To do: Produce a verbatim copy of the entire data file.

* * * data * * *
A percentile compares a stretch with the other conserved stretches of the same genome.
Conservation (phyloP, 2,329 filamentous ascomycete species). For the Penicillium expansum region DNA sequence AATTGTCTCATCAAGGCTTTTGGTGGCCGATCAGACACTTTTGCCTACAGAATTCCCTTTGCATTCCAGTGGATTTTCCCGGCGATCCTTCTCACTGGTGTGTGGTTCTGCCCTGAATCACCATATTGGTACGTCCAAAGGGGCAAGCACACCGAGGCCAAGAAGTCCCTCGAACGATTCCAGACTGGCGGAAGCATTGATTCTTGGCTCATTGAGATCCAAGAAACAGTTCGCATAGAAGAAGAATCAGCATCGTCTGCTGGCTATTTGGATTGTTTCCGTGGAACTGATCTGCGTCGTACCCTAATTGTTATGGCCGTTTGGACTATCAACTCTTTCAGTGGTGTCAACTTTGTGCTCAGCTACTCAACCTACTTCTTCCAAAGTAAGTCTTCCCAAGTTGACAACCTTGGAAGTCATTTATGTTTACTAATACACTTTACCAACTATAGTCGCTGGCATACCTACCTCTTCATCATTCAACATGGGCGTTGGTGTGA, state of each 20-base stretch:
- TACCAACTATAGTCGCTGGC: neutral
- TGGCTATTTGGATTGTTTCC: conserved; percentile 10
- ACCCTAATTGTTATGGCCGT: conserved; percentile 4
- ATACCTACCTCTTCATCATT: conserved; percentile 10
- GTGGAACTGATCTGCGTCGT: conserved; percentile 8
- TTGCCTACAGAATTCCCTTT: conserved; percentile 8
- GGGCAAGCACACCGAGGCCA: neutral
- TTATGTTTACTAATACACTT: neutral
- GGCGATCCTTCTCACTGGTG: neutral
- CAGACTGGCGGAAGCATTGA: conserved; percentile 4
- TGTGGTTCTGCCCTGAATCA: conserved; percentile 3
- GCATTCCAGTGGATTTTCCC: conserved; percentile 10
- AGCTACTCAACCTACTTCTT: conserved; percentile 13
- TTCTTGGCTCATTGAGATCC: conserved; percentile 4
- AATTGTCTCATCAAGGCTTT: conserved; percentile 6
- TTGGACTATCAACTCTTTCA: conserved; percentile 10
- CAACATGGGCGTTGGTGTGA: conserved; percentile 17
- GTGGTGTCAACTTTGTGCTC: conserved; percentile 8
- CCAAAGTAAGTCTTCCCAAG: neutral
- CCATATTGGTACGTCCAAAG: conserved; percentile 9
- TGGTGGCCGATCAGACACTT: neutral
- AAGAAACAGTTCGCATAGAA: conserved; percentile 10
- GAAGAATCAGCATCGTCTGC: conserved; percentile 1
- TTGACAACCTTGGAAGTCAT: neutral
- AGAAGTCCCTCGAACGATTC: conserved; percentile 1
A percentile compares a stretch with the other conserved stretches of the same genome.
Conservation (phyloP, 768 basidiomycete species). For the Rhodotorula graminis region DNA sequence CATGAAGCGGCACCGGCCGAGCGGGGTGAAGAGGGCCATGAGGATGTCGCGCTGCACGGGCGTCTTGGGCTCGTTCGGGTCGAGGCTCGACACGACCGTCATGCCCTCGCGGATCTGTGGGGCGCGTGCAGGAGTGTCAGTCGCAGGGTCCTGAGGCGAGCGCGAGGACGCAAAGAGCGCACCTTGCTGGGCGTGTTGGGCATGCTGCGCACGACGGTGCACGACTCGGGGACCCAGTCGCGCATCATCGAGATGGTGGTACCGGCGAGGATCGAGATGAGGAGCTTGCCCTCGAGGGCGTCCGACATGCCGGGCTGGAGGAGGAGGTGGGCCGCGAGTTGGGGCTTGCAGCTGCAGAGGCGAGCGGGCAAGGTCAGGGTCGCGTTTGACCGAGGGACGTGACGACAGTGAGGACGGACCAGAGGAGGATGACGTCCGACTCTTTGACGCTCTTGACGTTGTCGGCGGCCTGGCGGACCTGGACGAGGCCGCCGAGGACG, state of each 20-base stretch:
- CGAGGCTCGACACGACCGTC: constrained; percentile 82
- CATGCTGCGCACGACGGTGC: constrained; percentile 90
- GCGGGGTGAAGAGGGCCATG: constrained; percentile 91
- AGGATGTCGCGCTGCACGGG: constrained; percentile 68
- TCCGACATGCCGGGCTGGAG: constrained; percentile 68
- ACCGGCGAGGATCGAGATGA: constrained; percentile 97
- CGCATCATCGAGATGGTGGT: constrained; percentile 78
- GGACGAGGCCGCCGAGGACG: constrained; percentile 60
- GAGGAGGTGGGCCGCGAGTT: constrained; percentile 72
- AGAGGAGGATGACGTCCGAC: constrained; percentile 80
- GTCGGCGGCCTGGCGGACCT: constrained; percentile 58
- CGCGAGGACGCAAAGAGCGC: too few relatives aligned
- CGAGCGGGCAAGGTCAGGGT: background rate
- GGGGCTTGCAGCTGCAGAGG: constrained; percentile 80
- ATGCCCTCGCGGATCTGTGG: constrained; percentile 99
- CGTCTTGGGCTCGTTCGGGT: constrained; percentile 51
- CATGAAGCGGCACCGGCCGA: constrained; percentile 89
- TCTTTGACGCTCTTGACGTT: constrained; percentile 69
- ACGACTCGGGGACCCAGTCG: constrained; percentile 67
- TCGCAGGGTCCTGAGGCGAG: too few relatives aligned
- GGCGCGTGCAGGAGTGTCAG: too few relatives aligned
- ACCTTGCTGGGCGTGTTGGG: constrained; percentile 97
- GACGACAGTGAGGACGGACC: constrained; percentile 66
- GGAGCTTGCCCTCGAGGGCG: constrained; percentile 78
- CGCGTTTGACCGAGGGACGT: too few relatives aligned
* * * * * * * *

A percentile compares a stretch with the other conserved stretches of the same genome.
Conservation (phyloP, 2,329 filamentous ascomycete species). For the Penicillium expansum region DNA sequence AATTGTCTCATCAAGGCTTTTGGTGGCCGATCAGACACTTTTGCCTACAGAATTCCCTTTGCATTCCAGTGGATTTTCCCGGCGATCCTTCTCACTGGTGTGTGGTTCTGCCCTGAATCACCATATTGGTACGTCCAAAGGGGCAAGCACACCGAGGCCAAGAAGTCCCTCGAACGATTCCAGACTGGCGGAAGCATTGATTCTTGGCTCATTGAGATCCAAGAAACAGTTCGCATAGAAGAAGAATCAGCATCGTCTGCTGGCTATTTGGATTGTTTCCGTGGAACTGATCTGCGTCGTACCCTAATTGTTATGGCCGTTTGGACTATCAACTCTTTCAGTGGTGTCAACTTTGTGCTCAGCTACTCAACCTACTTCTTCCAAAGTAAGTCTTCCCAAGTTGACAACCTTGGAAGTCATTTATGTTTACTAATACACTTTACCAACTATAGTCGCTGGCATACCTACCTCTTCATCATTCAACATGGGCGTTGGTGTGA, state of each 20-base stretch:
- TACCAACTATAGTCGCTGGC: neutral
- TGGCTATTTGGATTGTTTCC: conserved; percentile 10
- ACCCTAATTGTTATGGCCGT: conserved; percentile 4
- ATACCTACCTCTTCATCATT: conserved; percentile 10
- GTGGAACTGATCTGCGTCGT: conserved; percentile 8
- TTGCCTACAGAATTCCCTTT: conserved; percentile 8
- GGGCAAGCACACCGAGGCCA: neutral
- TTATGTTTACTAATACACTT: neutral
- GGCGATCCTTCTCACTGGTG: neutral
- CAGACTGGCGGAAGCATTGA: conserved; percentile 4
- TGTGGTTCTGCCCTGAATCA: conserved; percentile 3
- GCATTCCAGTGGATTTTCCC: conserved; percentile 10
- AGCTACTCAACCTACTTCTT: conserved; percentile 13
- TTCTTGGCTCATTGAGATCC: conserved; percentile 4
- AATTGTCTCATCAAGGCTTT: conserved; percentile 6
- TTGGACTATCAACTCTTTCA: conserved; percentile 10
- CAACATGGGCGTTGGTGTGA: conserved; percentile 17
- GTGGTGTCAACTTTGTGCTC: conserved; percentile 8
- CCAAAGTAAGTCTTCCCAAG: neutral
- CCATATTGGTACGTCCAAAG: conserved; percentile 9
- TGGTGGCCGATCAGACACTT: neutral
- AAGAAACAGTTCGCATAGAA: conserved; percentile 10
- GAAGAATCAGCATCGTCTGC: conserved; percentile 1
- TTGACAACCTTGGAAGTCAT: neutral
- AGAAGTCCCTCGAACGATTC: conserved; percentile 1
A percentile compares a stretch with the other conserved stretches of the same genome.
Conservation (phyloP, 768 basidiomycete species). For the Rhodotorula graminis region DNA sequence CATGAAGCGGCACCGGCCGAGCGGGGTGAAGAGGGCCATGAGGATGTCGCGCTGCACGGGCGTCTTGGGCTCGTTCGGGTCGAGGCTCGACACGACCGTCATGCCCTCGCGGATCTGTGGGGCGCGTGCAGGAGTGTCAGTCGCAGGGTCCTGAGGCGAGCGCGAGGACGCAAAGAGCGCACCTTGCTGGGCGTGTTGGGCATGCTGCGCACGACGGTGCACGACTCGGGGACCCAGTCGCGCATCATCGAGATGGTGGTACCGGCGAGGATCGAGATGAGGAGCTTGCCCTCGAGGGCGTCCGACATGCCGGGCTGGAGGAGGAGGTGGGCCGCGAGTTGGGGCTTGCAGCTGCAGAGGCGAGCGGGCAAGGTCAGGGTCGCGTTTGACCGAGGGACGTGACGACAGTGAGGACGGACCAGAGGAGGATGACGTCCGACTCTTTGACGCTCTTGACGTTGTCGGCGGCCTGGCGGACCTGGACGAGGCCGCCGAGGACG, state of each 20-base stretch:
- CGAGGCTCGACACGACCGTC: constrained; percentile 82
- CATGCTGCGCACGACGGTGC: constrained; percentile 90
- GCGGGGTGAAGAGGGCCATG: constrained; percentile 91
- AGGATGTCGCGCTGCACGGG: constrained; percentile 68
- TCCGACATGCCGGGCTGGAG: constrained; percentile 68
- ACCGGCGAGGATCGAGATGA: constrained; percentile 97
- CGCATCATCGAGATGGTGGT: constrained; percentile 78
- GGACGAGGCCGCCGAGGACG: constrained; percentile 60
- GAGGAGGTGGGCCGCGAGTT: constrained; percentile 72
- AGAGGAGGATGACGTCCGAC: constrained; percentile 80
- GTCGGCGGCCTGGCGGACCT: constrained; percentile 58
- CGCGAGGACGCAAAGAGCGC: too few relatives aligned
- CGAGCGGGCAAGGTCAGGGT: background rate
- GGGGCTTGCAGCTGCAGAGG: constrained; percentile 80
- ATGCCCTCGCGGATCTGTGG: constrained; percentile 99
- CGTCTTGGGCTCGTTCGGGT: constrained; percentile 51
- CATGAAGCGGCACCGGCCGA: constrained; percentile 89
- TCTTTGACGCTCTTGACGTT: constrained; percentile 69
- ACGACTCGGGGACCCAGTCG: constrained; percentile 67
- TCGCAGGGTCCTGAGGCGAG: too few relatives aligned
- GGCGCGTGCAGGAGTGTCAG: too few relatives aligned
- ACCTTGCTGGGCGTGTTGGG: constrained; percentile 97
- GACGACAGTGAGGACGGACC: constrained; percentile 66
- GGAGCTTGCCCTCGAGGGCG: constrained; percentile 78
- CGCGTTTGACCGAGGGACGT: too few relatives aligned